U.A.W. Extends Walkouts to More Plants, but Cites Progress in Ford Talks

The United Automobile Workers union is expanding its targeted strike against two Detroit automakers as the walkout enters its second week.

Shawn Fain, the union’s president, said Friday that workers at 38 spare parts distribution centers at General Motors and Stellantis would walk off the job at noon.

“We will shut down parts distribution centers until those two companies come to their senses and come to the bargaining table,” Mr. Fain said.

The locations affected include all the parts distribution centers at G.M. and Stellantis, but does not include any new facilities at Ford Motor, which Mr. Fain said had gone further in meeting the union’s demands.

“To be clear we are not done at Ford,” he said. “We have serious issues to work through but we do want to recognize that Ford is serious about reaching a deal.”

Tensions between the union and the automakers had flared up even before Mr. Fain announced the expansion of the strike. On Thursday, private messages sent by a union communications manager via X, formerly known as Twitter, seemed to suggest that the union leaders were pleased that the strike appeared to be hurting the three manufacturers.

Jonah Furman, who was hired to direct the U.A.W.’s media relations after Mr. Fain took office this year, wrote in the messages that the strike was causing the automakers to suffer “reputations damage and operational chaos.”

The contents of the messages were revealed in The Detroit News.

G.M. said in a statement that the leaked messages showed a “callous disregard for the seriousness of what is at stake” in the strike.

“It’s now clear that the U.A.W. leadership has always intended to cause monthslong disruption, regardless of the harm it causes to its members and their communities,” the company added.

The expansion of the stoppage heightens the stakes for both sides, and could force other plants owned by the automakers and their suppliers to halt production.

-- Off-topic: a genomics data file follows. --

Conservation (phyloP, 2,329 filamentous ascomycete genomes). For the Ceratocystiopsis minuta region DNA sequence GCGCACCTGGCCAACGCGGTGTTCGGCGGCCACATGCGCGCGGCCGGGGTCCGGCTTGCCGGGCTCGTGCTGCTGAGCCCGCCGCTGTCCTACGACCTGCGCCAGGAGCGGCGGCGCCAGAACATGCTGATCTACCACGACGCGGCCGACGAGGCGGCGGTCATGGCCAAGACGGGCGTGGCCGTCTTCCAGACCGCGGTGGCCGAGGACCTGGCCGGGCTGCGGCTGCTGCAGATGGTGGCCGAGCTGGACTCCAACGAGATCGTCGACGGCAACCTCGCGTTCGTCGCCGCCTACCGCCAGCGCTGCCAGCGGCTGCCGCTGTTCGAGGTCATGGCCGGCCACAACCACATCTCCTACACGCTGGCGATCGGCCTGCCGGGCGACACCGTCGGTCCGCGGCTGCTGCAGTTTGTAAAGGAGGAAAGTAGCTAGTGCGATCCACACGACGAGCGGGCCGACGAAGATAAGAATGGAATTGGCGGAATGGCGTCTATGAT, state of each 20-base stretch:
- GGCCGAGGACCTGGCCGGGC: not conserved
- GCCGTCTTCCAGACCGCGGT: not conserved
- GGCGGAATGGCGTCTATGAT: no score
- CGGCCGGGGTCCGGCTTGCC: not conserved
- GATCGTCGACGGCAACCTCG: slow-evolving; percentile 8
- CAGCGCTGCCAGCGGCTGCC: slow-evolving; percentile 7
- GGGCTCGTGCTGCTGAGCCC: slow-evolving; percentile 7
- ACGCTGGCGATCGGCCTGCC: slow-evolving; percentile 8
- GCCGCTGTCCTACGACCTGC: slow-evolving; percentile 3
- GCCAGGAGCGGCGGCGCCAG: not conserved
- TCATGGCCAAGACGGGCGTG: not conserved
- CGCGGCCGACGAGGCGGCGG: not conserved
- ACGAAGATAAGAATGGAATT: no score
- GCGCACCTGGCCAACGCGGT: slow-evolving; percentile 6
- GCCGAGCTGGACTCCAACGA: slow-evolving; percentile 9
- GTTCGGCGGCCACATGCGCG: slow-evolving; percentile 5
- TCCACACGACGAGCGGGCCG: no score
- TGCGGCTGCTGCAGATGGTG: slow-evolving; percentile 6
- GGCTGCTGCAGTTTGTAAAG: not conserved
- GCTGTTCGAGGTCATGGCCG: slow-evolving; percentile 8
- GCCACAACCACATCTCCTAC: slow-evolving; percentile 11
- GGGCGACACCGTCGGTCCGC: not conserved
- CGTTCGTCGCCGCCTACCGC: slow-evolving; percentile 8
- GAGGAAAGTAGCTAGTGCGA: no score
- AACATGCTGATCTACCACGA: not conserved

The union is paying striking workers $500 per week each from its $825 million strike fund, while the manufacturers are faced with losing tens of millions of dollars in revenue every day that the affected plants remain idled.

A week ago, the union called on workers to strike at a G.M. pickup truck plant in Wentzville, Mo.; a Ford factory in Michigan that makes the Bronco sport-utility vehicle; and a Jeep plant in Toledo, Ohio, owned by Stellantis.

The union is seeking a substantial increase in wages, noting that the automakers have reported strong profits in the last 10 years and have raised the pay of their chief executives. The union initially demanded a 40 percent increase; the companies have offered about 20 percent over four years.

The U.A.W. also wants more workers to qualify for pensions, company-paid retiree health care, shorter working hours and job security for workers if the manufacturers close plants in the future. It also wanted to end a wage system in which new hires start at about $17 an hour, and must stay on the job eight years to climb up to the top wage of $32 an hour.

Peter Berg, a professor of employment relations at Michigan State University, said the U.A.W.’s strategy of limiting strikes to certain locations eases the cost of supporting workers from its strike fund, but hurts the manufacturers because those plants make some of their most profitable vehicles.

“The question is, can the union maintain solidarity and keep everyone together if this continues for several more weeks,” he said.

Earlier in the week, workers demonstrating at Stellantis’s North American headquarters in Auburn Hills, Mich., said they were energized and ready to join the walkout, if called to do so.

“President Fain has got fight,” said Marnice Alford, who works in the paint shop at a Stellantis plant in Sterling Heights, near Detroit. “I like that.”

This is a developing story. Check back for updates.

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